• Robert Taylor – Global Director Sustainability UPM Raflatac – How packaging industry is using sustainability to automate and integrate
    • John Crammer – FFTA Guest Speaker – how using FIRST has helped with integration and automation
    • Vincent Van Doorn – VP Bobst – Technologies relating to improving automation of printing processes
    • Trevor Crowley – GM Xeikon – Digitising the production process

    Bookings are open now at

  • Wrap King steps down from his throne

    Nick Caminiti, the reigning ‘King of the Wrap World’, will not contest this year’s Wrap Like a King competition. Entries are now open for the vehicle wrapping championship with a total prize pool of more than US$30,000 (AU$40,470).

    Nick Caminiti, Exotic Graphix.

    Caminiti from Melbourne’s Exotic Graphix, who won the last two competitions in a row, is yielding the crown to new contenders so he can focus on his business at home and put his best foot forward with his next entry. “With where we’re at right now, it’d be a huge commitment for us,” he said. “We want to put a plan in place for when we do it next time to really make sure we better ourselves, and not just jump in at the last minute. I’m excited to see what everyone else brings to the table.”

    He encourages Australian vehicle wrappers to enter what he describes as a great competition. “It was perfect for our business and our team. You have the freedom to explore new ideas that you wouldn’t get to explore in day-to-day jobs.”

    Sponsored by Avery Dennison, the Wrap Like a King competition brings together wrappers from all over the world, including Australia and New Zealand since 2016. According to Jordan Leach, business manager at Avery Dennison, Caminiti’s example has been great for showing off what local wrappers can do. “Australia and New Zealand have blown away the competition since the region was added to Wrap Like A King two years ago and we can’t wait to see even more astonishing creativity this year,” he said. “We look forward to once again demonstrating this region’s commitment to innovation on a global scale.”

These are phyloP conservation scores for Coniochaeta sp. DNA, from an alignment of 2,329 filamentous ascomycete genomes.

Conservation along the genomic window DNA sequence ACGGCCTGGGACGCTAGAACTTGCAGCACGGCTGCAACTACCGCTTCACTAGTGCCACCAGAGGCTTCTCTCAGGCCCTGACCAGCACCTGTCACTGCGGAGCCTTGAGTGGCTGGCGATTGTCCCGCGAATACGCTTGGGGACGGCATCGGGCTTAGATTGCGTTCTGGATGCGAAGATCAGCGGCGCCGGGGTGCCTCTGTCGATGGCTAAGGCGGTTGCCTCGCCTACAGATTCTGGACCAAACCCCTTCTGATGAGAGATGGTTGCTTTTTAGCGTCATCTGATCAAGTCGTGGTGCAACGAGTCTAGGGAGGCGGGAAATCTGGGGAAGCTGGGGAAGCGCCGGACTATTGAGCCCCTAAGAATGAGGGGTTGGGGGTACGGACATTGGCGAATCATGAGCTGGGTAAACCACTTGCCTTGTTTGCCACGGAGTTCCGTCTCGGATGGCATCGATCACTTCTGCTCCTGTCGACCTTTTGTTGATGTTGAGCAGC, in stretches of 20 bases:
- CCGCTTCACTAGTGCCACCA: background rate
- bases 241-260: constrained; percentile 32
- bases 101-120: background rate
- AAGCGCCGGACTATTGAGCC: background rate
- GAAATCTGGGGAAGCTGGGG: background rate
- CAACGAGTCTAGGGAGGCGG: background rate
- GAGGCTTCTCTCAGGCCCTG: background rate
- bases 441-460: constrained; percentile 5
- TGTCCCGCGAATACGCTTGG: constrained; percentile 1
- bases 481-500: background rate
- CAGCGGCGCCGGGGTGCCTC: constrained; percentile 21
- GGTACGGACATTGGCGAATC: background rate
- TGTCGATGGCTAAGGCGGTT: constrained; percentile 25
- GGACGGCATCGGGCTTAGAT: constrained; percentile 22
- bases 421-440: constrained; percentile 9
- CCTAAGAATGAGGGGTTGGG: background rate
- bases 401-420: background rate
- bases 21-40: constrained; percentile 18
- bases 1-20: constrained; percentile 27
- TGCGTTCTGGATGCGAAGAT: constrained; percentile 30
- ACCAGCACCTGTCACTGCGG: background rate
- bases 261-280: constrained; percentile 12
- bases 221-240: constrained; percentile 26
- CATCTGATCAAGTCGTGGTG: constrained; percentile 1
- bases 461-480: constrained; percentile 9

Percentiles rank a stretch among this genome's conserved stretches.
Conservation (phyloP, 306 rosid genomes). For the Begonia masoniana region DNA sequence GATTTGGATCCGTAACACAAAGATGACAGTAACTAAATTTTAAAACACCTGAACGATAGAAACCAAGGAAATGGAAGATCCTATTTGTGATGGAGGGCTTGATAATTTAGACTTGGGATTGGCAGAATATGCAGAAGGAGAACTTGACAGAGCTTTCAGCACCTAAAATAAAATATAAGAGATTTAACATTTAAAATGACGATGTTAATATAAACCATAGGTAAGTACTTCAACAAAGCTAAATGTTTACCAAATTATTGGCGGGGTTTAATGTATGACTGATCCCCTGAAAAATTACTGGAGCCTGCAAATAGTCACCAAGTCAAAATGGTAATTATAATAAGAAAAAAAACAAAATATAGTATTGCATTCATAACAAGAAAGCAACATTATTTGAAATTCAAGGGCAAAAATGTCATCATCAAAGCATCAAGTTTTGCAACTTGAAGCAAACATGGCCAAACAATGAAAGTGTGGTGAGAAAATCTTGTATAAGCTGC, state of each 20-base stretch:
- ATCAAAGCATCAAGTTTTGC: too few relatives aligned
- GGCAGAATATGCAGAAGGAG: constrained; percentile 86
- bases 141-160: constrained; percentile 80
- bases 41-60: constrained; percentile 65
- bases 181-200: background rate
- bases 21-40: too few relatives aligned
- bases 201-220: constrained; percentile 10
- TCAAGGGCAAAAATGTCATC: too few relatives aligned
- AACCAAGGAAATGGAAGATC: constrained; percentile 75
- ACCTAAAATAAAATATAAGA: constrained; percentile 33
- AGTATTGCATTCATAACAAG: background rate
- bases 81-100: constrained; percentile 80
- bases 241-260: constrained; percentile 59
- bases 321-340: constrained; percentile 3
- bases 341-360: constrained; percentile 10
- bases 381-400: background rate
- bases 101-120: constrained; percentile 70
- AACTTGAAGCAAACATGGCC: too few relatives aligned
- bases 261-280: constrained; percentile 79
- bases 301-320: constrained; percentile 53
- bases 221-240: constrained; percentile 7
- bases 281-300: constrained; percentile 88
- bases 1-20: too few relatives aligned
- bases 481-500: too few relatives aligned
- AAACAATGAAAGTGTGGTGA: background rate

More details are available at the Wrap Like a King website.

  • Power up: Neopost show back on the road

    (L-R) Karen Kavanagh, Neopost; Michelle Lees, HP; Kellie Northwood, TSA.

    The second series of Neopost’s Power of Print seminars is underway, connecting printers in Sydney, Brisbane and Melbourne with industry experts and the latest equipment from the graphic arts supplier.

    The Sydney event held at Waterview in Bicentennial Park featured keynote presentations from Kellie Northwood, executive director of Two Sides Australia, on the future of print and how to add value for clients; and Jeremy Brew, application specialist for large format at HP South Pacific, on the possibilities offered by HP technology with a particular focus on HP Latex. Outside these presentations, guests had the opportunity to visit ‘power stations’ focusing on areas such as workflow software (presented by Matt Murray, GM Tharstern Australia), lamination, binding, interior decor, and signage.

    This series is a followup to the first round of Power of Print seminars in March, and according to Karen Kavanagh, marketing director at Neopost, the turnout at Tuesday’s Sydney seminar was the biggest Neopost had seen yet. “It’s been going very well, which I believe is because we have experts here speaking on topics which are very relevant to our industry today,” she said.